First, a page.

While Occupy London mired in legal arguments, failed occupations but managing to successfully carry out an education project, hope springs beyond the School of Ideas. Carriers of the flame have emerged in Lewisham, South London and Hinkley, Somerset.
The spirit of direct action in Lewisham is going from strength to strength, last month as part of the Winter Warm-up they occupied Lewisham Town Hall, now Lewisham People Before Profit have occupied empty homes in defence of Council Housing and for collective ownership to protect the homeless.
Meanwhile in Somerset, protestors have occupied a site at Hinkley Point Nuclear Power Station, this is to stop EDF Energy in the words of one occupier:
What is important about the spirit of the protestor is not their ability to complain about an authority. Though we live in an anodyne culture of consumption and compliance which shrinks collective autonomy and individual self-determination alike, it is remarkable that significant numbers of people decide not only to complain but to collectively act. This is what separates the Occupy movements from what went before, the popularisation of mass direct action. This wasn’t just non-compliance with the powerful, like in Tunisia and the African Awakenings, it was actively pursuing those who held power in order to abolish their position if not their structures.
Notable elements within Occupy the London Stock Exchange seem to have forgotten this, the show trial farce that was #OccupyJustice achieved nothing and reduce the potentially powerful concept to an X Factor style text vote. The reason that many people cheered on the attempted take of Paternoster Square was that authority and the status quo it relied on was being challenged. A different world was not only possible but appeared to be going through its birth pangs in the Occupy movements.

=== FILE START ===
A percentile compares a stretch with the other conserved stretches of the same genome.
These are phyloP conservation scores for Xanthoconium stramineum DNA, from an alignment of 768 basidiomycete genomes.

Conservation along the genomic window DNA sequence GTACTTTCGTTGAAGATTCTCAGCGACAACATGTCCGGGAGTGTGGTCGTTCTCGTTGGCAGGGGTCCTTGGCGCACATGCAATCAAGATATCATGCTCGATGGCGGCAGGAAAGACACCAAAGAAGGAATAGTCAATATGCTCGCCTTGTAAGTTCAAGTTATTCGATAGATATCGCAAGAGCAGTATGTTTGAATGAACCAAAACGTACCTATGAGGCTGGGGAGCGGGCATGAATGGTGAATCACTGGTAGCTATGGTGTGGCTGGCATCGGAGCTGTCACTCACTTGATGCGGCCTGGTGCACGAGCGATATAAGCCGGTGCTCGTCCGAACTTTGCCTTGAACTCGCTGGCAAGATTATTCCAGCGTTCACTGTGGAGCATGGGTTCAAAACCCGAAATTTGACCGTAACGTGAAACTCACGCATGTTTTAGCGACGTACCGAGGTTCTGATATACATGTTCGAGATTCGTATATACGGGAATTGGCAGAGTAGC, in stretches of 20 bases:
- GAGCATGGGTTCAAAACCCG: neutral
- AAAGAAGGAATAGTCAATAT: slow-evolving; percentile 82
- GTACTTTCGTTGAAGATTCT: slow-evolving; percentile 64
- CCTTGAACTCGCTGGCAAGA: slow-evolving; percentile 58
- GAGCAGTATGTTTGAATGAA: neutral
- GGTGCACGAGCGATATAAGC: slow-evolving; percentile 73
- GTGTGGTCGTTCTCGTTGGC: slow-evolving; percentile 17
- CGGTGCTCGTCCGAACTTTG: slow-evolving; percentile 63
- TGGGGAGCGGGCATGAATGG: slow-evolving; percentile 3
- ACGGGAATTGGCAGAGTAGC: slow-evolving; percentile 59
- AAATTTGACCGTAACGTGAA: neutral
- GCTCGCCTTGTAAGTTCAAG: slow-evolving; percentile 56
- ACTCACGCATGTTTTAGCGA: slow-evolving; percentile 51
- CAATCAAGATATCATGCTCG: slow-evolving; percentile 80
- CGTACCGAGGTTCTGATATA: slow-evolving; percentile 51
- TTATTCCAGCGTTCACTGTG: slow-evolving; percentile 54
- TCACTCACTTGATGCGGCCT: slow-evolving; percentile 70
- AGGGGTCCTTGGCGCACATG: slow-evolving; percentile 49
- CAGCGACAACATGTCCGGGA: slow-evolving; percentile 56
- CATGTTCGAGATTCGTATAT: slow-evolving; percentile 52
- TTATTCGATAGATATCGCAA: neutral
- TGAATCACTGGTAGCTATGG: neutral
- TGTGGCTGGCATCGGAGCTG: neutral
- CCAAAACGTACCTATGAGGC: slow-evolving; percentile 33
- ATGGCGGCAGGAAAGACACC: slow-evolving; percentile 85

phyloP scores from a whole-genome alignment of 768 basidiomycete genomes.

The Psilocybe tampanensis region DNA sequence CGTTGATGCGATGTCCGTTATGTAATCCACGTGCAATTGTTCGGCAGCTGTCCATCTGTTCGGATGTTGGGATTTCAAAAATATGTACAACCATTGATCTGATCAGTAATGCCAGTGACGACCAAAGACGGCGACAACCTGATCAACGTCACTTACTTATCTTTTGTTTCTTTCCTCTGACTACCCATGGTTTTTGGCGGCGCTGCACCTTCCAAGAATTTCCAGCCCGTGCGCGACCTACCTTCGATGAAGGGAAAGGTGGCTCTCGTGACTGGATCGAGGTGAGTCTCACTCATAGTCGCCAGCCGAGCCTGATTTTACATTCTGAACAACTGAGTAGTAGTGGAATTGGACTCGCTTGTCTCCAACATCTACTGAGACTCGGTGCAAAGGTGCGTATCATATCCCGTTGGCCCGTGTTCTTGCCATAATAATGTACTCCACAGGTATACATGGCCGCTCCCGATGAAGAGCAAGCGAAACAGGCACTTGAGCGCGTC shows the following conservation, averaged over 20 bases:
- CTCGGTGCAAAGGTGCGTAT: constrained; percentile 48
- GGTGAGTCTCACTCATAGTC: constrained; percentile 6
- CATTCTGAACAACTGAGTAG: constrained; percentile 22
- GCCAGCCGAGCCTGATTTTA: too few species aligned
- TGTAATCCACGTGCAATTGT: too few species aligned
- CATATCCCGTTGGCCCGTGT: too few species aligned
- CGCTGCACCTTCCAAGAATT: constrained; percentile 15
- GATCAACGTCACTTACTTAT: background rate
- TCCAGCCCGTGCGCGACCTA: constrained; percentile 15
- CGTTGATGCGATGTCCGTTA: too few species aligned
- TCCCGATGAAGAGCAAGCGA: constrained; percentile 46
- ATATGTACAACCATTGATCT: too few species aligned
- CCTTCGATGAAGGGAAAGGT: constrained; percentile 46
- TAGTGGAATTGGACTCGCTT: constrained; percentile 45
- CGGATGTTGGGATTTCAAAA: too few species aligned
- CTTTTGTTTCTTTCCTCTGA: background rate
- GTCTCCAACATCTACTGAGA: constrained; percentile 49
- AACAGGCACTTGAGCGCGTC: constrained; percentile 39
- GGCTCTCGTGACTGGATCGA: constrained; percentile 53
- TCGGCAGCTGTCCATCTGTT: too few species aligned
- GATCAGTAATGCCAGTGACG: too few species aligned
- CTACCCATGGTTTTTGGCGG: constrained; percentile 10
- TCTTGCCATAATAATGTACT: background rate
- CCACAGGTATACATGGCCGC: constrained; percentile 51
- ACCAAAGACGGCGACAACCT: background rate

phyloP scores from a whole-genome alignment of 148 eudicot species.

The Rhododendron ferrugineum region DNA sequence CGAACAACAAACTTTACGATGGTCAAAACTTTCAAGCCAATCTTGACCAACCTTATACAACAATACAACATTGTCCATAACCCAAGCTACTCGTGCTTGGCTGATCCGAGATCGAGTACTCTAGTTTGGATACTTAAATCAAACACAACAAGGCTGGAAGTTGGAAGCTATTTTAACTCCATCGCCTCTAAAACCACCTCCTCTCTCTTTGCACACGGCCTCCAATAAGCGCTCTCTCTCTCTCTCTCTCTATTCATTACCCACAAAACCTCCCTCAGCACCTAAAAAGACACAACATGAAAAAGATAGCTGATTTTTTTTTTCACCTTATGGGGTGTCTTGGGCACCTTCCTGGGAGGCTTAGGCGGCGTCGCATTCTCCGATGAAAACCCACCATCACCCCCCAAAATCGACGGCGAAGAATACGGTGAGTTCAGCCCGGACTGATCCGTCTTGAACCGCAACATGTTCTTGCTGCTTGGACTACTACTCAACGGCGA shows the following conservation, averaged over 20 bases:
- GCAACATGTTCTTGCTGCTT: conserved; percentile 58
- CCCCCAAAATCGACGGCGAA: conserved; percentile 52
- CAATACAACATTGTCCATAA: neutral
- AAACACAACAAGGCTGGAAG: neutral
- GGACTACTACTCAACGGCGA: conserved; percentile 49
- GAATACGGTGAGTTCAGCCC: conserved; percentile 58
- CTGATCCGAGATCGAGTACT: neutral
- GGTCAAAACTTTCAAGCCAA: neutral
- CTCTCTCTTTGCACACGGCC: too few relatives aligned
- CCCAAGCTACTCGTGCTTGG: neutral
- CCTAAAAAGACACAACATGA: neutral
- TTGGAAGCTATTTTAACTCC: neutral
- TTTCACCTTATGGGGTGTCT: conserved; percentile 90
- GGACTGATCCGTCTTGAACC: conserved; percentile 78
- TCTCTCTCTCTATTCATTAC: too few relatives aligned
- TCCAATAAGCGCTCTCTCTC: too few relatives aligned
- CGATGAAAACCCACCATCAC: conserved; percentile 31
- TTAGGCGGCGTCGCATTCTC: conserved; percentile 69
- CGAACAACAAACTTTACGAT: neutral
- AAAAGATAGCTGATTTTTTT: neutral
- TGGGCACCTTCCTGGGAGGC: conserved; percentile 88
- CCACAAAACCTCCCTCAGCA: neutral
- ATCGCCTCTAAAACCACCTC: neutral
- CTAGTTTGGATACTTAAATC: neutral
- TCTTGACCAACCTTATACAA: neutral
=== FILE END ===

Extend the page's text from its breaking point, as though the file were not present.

However many are now wondering if those birth-pains are leading to a still-birth of movement for radical change. Maintaining the presence at St Paul’s was a powerful symbol but the movement does not live on symbols alone. Occupy London has been faced with many challenges and has surpassed many expectations including mine. Now however if it is to survive the year, its central theme and currency must be the challenging of power and building solidarity amongst the 99%.
Building solidarity is key, everything else is PR. While PR is useful only solidarity will change the world. Those who still find the label “Occupy London” useful should look at making practical economic gains and offering assistance to those who are at the sharp end of the policies Â of the 1%. This means more Lewisham-style occupations, having positive suggestions for radical change.
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